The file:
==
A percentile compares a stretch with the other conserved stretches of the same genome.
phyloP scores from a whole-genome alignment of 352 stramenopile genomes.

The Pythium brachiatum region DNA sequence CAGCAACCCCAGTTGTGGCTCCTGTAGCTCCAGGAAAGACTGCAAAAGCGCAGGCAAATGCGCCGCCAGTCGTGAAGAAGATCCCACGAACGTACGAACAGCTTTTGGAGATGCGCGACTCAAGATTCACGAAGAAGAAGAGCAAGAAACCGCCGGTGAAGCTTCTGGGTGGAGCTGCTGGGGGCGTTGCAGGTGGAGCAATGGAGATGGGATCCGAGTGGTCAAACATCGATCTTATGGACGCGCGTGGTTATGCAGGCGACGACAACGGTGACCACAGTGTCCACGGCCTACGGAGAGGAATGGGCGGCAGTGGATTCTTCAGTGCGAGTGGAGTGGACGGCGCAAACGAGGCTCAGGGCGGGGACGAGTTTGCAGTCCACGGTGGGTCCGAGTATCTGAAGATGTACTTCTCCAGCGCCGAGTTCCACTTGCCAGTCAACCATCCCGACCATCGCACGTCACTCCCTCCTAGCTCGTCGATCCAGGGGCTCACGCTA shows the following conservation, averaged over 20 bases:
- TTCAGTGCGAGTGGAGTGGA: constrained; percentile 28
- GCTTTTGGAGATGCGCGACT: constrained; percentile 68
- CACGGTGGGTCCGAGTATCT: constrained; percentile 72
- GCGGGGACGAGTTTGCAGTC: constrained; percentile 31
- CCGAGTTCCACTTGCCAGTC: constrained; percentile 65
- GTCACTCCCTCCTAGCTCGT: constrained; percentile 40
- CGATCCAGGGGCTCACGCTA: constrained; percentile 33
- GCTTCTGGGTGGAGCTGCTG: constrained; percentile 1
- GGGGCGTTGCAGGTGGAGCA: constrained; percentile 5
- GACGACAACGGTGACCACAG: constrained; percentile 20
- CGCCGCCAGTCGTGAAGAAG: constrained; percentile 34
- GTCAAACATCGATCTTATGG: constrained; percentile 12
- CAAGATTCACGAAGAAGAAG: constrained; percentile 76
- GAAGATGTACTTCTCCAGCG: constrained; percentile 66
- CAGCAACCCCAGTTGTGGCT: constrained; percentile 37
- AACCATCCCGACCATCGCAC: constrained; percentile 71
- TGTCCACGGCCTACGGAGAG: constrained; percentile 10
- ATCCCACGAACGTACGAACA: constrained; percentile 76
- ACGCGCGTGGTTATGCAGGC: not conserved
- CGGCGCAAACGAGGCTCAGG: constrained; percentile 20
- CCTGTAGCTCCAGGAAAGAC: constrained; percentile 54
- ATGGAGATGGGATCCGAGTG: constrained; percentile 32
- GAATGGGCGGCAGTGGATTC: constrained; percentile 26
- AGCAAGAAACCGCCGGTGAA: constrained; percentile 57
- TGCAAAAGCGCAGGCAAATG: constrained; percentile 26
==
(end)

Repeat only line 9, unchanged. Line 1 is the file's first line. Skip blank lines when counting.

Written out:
- GTCACTCCCTCCTAGCTCGT: constrained; percentile 40